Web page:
- Burger King launched a global integrated advertising campaign that shows its signature Whopper menu item overgrown with blue and green mold, according to a press release.
- The effort promotes the removal of artificial preservatives from the Whopper in most European countries and select markets in the U.S. Burger King intends to introduce an updated Whopper free of artificial preservatives, colors and flavors to all its restaurants in the Americas throughout the year, Christopher Finazzo, president of the chain's operations in the region, said in a statement.
- Burger King has broadly taken out artificial colors and flavors from its core menu items and sides in the same U.S. and European markets, but is centering its advertising on the Whopper. A video attached to the push depicts a time lapse of a Whopper collecting mold over the course of 34 days. It ends on the tagline, "The beauty of no artificial preservatives," a message that is echoed in other campaign materials.
Burger King is attempting to subvert consumer expectations for marketing around more natural dining options by starkly showing what happens when a Whopper is left to rot. The ads take aim at the types of pristine, carefully arranged product shots employed by fast food brands that often aren't representative of what's actually served to customers.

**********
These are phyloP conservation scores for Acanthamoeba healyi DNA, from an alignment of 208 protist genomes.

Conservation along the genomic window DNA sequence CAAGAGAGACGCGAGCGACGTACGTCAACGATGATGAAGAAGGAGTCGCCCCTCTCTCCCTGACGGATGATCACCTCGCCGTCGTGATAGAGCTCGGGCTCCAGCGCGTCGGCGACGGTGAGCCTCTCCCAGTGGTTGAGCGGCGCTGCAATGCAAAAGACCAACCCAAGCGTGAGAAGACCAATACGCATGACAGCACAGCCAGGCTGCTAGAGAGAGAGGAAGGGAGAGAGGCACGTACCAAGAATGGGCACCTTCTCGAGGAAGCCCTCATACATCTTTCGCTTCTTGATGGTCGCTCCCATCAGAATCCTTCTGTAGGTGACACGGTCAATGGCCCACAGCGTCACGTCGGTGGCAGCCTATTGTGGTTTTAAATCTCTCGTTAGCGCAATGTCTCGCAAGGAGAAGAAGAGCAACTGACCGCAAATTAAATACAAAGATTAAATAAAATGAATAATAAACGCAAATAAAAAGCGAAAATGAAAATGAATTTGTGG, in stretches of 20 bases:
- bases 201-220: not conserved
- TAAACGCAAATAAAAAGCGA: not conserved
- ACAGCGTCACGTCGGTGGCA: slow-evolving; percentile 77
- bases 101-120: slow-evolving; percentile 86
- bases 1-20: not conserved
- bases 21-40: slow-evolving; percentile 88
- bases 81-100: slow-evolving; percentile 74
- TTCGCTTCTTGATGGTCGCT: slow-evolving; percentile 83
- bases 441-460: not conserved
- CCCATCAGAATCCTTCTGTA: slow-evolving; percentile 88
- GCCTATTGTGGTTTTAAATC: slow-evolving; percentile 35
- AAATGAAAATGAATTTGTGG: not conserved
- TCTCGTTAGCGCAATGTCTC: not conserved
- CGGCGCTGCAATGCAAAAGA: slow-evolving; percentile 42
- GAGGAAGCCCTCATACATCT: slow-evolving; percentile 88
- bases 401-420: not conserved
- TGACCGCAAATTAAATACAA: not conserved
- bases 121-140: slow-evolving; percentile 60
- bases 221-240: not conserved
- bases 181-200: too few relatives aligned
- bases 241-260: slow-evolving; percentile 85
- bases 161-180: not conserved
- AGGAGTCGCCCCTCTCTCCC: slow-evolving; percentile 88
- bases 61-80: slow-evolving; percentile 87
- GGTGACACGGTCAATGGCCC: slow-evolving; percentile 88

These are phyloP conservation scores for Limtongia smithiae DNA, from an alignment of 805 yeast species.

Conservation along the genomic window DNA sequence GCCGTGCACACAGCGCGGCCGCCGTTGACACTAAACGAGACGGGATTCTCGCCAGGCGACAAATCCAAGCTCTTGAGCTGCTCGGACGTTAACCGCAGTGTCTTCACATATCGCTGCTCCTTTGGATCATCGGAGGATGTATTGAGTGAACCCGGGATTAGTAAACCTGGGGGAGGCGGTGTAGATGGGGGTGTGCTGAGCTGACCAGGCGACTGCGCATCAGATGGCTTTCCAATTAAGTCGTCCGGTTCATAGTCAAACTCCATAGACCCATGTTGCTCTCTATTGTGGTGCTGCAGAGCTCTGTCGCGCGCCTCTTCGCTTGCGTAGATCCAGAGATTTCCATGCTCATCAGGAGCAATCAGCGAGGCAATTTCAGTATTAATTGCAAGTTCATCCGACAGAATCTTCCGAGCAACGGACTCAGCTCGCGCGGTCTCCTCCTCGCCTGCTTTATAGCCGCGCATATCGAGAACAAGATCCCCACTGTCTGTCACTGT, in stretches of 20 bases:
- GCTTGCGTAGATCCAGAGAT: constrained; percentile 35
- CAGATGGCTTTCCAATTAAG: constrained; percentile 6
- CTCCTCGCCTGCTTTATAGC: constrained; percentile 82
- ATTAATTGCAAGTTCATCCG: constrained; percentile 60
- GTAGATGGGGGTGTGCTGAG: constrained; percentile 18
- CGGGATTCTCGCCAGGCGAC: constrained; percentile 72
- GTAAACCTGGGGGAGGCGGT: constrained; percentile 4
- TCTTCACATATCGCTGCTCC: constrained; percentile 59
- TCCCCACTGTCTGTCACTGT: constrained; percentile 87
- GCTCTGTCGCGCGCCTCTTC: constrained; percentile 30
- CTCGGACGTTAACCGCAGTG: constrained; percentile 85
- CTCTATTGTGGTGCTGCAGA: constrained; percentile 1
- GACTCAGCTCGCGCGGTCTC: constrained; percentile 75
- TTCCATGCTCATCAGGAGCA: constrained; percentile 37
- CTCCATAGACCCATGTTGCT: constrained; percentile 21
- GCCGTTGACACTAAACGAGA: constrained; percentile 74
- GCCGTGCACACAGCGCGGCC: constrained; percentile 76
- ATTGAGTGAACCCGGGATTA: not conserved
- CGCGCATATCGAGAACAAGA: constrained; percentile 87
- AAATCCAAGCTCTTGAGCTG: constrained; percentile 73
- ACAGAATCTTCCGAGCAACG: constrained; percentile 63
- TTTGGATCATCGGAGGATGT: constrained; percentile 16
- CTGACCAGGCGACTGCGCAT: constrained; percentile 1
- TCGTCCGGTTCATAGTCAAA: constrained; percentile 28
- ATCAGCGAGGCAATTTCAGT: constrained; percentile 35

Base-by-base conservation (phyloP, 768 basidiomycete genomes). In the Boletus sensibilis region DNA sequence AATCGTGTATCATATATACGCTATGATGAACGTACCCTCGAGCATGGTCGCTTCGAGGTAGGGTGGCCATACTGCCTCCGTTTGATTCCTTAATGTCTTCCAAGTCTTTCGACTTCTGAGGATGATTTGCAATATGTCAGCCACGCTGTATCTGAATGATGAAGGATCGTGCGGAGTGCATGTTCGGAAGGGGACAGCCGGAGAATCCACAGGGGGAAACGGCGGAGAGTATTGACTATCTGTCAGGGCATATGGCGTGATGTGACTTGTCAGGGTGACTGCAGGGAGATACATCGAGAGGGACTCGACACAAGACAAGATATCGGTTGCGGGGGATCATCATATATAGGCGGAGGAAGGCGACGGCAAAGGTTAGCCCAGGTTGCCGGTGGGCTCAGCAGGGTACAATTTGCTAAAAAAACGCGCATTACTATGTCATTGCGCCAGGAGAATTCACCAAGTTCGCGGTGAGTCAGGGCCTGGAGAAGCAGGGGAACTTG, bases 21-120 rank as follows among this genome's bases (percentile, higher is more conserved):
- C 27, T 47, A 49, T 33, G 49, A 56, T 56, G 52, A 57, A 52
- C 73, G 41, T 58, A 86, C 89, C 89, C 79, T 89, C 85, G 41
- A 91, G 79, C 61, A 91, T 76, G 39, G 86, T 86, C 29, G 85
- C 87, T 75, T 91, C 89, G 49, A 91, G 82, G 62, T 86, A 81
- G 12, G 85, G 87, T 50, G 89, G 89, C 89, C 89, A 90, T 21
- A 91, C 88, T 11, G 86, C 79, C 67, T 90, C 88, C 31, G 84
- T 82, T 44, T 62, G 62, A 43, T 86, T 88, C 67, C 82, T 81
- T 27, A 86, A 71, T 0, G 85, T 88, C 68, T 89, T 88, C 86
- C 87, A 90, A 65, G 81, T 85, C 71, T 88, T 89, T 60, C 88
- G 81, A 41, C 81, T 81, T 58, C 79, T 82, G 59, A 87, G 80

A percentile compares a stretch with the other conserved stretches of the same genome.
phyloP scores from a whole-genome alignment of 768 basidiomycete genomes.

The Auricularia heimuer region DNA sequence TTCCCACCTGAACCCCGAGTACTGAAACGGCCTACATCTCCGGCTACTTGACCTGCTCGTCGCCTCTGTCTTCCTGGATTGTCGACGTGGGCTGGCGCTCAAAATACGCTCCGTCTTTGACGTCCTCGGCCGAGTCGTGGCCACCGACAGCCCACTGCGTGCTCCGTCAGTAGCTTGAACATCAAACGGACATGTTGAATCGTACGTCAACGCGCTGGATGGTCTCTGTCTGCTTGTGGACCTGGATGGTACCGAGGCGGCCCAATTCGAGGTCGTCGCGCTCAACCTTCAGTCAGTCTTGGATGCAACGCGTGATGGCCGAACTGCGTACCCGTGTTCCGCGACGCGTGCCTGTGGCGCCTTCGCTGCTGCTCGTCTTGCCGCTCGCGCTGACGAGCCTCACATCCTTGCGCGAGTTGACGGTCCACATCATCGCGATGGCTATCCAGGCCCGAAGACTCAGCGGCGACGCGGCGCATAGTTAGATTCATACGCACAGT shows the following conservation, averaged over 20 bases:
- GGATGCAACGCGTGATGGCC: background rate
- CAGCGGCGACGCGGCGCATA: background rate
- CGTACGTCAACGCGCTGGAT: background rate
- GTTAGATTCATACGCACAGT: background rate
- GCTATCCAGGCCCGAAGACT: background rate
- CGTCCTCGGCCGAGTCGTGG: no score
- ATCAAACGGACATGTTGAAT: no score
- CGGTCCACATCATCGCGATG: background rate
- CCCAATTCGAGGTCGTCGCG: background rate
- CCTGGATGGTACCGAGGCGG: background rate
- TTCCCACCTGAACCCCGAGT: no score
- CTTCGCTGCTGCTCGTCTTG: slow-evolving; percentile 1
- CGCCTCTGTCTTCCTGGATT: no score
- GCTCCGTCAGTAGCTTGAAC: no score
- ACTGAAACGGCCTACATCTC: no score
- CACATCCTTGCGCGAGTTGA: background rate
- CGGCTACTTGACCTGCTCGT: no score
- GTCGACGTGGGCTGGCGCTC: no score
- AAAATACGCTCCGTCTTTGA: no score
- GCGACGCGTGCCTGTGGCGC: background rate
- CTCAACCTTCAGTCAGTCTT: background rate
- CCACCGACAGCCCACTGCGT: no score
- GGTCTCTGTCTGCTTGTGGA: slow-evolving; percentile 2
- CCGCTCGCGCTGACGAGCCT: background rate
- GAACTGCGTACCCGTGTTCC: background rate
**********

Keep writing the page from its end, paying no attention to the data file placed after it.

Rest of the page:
The #MoldyWhopper campaign, which could come across as a gross-out stunt or weirdly beautiful depending on viewers' tastes, shows another QSR chain emphasizing the shift to what Burger King and CMO Fernando Machado bill as "real food" — essentially less artificial menu items that aim to win over health-conscious consumer groups like millennials.
Real food tastes better. And the “Moldy Whopper” is here to showcase that we are removing artificial preservatives in our food. #marketing #advertising #burgerking #moldywhopper pic.twitter.com/7Fbi0kkrFh— Fer Machado (@fer_machado123) February 19, 2020
Like much of Burger King's marketing, the Moldy Whopper could also read as a dig at chief rival McDonald's and a continuation of the company's long-running attempt to position itself as a disruptor brand, an initiative that's been spearheaded by Machado.
McDonald's has similarly moved away from using artificial or frozen ingredients in its menu offerings, including by introducing a fresh beef Quarter Pounder that's bolstered sales. But the chain known for its Golden Arches has sparked several viral discussions in the past about how its sandwiches don't rot or attract bugs when left out for long stretches of time, which has led some to read them as unhealthy, as reported in Serious Eats.
The Moldy Whopper joins a growing line of oddball spins on Burger King's biggest ticket menu items. Every year for Halloween, the chain releases limited-edition, grotesque takes on its burgers that have in recent years included the Ghost Whopper — complete with "spectral-white buns" — and the sickly green Nightmare King sandwich, which Burger King claimed could actually induce bad dreams once consumed.